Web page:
@genjuroT  Yeah i can def relate to that. I would have loved a Skyrim game where i could quest with like 2-3 of my friends. I can do that in ESO but the co-op game would have been awsome!

XIntoTheBlue
XIntoTheBlue

@Aeondeity You do realize this MMO is being developed by Zenimax Online Studios and not by Bethesda Game Studios, don't you? This MMO does not effect future single-player installments at all.

nano7028
nano7028

@Aeondeity I think this is the last TES we will have. It will fail, they will apologize for it and then go on in to another franchise. Making TES a MMO is just suicide.

Glitterpig
Glitterpig

@xSagez  in my opinion, people with your kind of attitude hold back humanity.


Sprock26
Sprock26

@xSagez  I understand what your saying, but like i posted before i think this may survive because its also coming out on consoles. Iam not sure that there isnt a MMO out on consoles, but none comes to mind right now.

czerka_corp
czerka_corp

@alicerogers @xhrit  he can say that in the same way other idiots can say that eso sucks.  Do you find it hard to believe someone would like this game?

mikecrews
mikecrews

@czerka_corp @cwilder06Let players cooperate on quest instances.  If both players have the same quest, this isn't permitted.  After playing three beta weekends, I find it hard to understand why this game needs to be an MMO.  Cooperation is, in various ways in different parts of the game, either forbidden, or useless.

figomebriga
figomebriga

@mark1202 @Sprock26yea they invited like 5000% more than there are people that will actually pay for this crap before it goes F2p. Hint ingame shop is already there. 6 months tops...F2p!

XIntoTheBlue
XIntoTheBlue

@BraollusBeBack @genjuroT I think you're right, Braollus. Elder Scrolls has always been a single-player experience, yet, there has always been a segment of the community demanding some sort of multiplayer. It was probably loud enough to get Bethesda to turn their attention toward an MMO that I think won't be as successful as they hope. I played one of the beta weekends and I was not very impressed. The way they designed this world and throws you into it with a million other schmucks running about ruins my immersion. How is my character supposed to seem important to the world with everybody else running amok anyway? No thanks. Personally, I enjoy a game or franchise when it's multiplayer/single-player from the start and stays that way. The moment they begin changing stuff up, I start not to enjoy it anymore because it's like they're trying to put in too many features into a game/franchise and ends up simplifying features of a game just so the developer can cater to more people. If I want to play a good multiplayer, I'll pick up Battlefield. If I want a good single-player, I'll play a game like Skyrim.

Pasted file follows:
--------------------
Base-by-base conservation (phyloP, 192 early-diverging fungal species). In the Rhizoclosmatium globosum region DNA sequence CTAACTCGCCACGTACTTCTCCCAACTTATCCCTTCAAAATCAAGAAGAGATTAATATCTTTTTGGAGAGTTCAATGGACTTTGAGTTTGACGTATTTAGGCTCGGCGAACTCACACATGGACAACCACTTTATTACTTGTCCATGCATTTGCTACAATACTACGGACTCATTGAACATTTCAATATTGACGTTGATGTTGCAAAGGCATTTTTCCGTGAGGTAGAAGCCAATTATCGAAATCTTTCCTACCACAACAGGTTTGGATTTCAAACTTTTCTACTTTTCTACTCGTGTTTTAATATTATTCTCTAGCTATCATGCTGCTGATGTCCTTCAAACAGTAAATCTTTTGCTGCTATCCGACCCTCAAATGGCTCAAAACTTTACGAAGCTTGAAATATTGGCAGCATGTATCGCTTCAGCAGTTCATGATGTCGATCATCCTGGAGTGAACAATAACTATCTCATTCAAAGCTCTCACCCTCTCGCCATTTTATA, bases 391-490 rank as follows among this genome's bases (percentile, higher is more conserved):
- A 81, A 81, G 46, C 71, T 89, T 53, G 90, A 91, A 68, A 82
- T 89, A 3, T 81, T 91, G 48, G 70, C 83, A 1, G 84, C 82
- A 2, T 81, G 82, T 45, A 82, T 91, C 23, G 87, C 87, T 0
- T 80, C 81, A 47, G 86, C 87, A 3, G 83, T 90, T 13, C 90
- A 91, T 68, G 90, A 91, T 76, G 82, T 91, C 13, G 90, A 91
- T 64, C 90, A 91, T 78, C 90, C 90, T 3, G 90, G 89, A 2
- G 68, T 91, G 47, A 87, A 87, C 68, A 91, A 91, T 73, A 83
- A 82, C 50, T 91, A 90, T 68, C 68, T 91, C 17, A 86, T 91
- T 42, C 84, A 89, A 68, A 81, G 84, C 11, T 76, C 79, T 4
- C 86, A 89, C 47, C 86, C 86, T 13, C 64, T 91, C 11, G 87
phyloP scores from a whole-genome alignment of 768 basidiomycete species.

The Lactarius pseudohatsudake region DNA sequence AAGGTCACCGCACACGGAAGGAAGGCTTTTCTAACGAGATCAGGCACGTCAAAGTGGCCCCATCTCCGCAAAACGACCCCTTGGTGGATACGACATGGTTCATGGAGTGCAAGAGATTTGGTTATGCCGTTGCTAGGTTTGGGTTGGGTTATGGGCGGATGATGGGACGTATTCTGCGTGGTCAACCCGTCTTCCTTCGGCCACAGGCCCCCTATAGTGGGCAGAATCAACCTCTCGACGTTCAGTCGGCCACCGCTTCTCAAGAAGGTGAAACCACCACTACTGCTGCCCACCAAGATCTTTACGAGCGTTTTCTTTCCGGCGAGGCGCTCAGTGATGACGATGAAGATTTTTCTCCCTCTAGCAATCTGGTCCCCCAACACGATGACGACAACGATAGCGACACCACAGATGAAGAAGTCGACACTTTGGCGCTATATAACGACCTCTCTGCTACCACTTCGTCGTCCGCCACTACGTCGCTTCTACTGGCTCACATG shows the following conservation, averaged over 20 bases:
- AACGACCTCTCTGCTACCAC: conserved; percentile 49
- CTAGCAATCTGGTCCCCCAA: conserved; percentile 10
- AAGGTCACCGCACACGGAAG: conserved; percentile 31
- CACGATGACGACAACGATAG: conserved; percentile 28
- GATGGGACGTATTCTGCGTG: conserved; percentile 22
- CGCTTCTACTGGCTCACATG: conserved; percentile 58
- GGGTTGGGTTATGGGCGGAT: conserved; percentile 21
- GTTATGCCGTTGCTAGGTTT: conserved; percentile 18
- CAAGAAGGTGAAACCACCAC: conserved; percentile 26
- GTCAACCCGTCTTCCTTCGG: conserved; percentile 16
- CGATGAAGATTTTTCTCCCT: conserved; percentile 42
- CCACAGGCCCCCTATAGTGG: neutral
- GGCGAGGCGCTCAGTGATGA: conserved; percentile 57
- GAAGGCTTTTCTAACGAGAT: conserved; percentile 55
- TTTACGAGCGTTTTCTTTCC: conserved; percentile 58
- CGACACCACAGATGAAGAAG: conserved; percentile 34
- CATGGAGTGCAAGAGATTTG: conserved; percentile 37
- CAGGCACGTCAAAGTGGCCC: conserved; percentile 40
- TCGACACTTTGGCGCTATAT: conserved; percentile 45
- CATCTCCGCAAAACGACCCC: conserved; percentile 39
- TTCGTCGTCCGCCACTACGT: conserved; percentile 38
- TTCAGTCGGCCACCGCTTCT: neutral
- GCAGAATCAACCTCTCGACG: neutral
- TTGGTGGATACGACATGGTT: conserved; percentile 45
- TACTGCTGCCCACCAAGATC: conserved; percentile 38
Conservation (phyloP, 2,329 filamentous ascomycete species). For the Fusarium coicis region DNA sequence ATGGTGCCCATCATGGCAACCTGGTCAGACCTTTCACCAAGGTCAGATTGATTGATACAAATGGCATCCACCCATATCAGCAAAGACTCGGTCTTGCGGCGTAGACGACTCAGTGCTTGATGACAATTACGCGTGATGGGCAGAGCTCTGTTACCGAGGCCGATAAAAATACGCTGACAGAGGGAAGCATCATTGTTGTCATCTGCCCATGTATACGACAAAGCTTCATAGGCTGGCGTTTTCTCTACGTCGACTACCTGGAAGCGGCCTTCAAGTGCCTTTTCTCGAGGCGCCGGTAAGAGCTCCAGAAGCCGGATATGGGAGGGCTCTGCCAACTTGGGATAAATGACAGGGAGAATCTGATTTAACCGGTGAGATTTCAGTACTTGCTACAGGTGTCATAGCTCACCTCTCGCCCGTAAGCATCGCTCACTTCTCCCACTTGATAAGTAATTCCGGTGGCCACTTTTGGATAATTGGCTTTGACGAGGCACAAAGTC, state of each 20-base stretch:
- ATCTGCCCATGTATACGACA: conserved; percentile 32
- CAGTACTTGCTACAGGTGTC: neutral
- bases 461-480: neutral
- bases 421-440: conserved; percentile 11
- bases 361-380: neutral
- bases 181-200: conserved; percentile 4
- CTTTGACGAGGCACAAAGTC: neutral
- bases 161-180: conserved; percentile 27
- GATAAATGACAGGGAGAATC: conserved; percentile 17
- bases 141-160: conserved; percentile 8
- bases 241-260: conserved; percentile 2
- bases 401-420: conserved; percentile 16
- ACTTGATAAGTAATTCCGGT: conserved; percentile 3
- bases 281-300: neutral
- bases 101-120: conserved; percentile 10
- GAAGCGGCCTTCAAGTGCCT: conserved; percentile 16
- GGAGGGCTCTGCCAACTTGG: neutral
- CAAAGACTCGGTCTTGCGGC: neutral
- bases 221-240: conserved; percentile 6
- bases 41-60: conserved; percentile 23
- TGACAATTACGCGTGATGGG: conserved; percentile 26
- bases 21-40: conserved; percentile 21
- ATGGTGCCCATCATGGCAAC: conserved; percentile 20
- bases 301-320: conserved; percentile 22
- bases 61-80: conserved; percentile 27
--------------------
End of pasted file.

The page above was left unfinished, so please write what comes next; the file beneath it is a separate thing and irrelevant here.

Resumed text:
pongley
pongley

@nano7028 @Aeondeity There's still a huge market for the single player games. They'll just segregate this MMO from it completely. There are still 37,000 people in-game on Steam right now. That's more than the new DayZ.

Revenant_K
Revenant_K

@everson_rm @AeondeityDon't you worry, with ugly character model, clumsy animation, boring quests and unable to mod, for this game to success would take a miracle.

mark1202
mark1202

@figomebriga @mark1202 @Sprock26 There is not an in-game shop.  Zenimax Online has said they would have a shop to purchase vanity items and services like name changes and such...That's a big difference from having an in-game shop that's in your face all the time like they have in F2P games. 

It's possible it will go F2P like other MMO's have done in the past, it's a business model that has worked well for a few good MMO's that couldn't maintain their numbers with a sub. 

You obviously do not like this game and have no intention of playing...why spend any effort to comment on a game you have no interest in other than to troll?  You think it's crap and that nobody will be playing it...fine.  You aren't going to change the minds of people that will be playing any more than those that do not like it and won't be playing.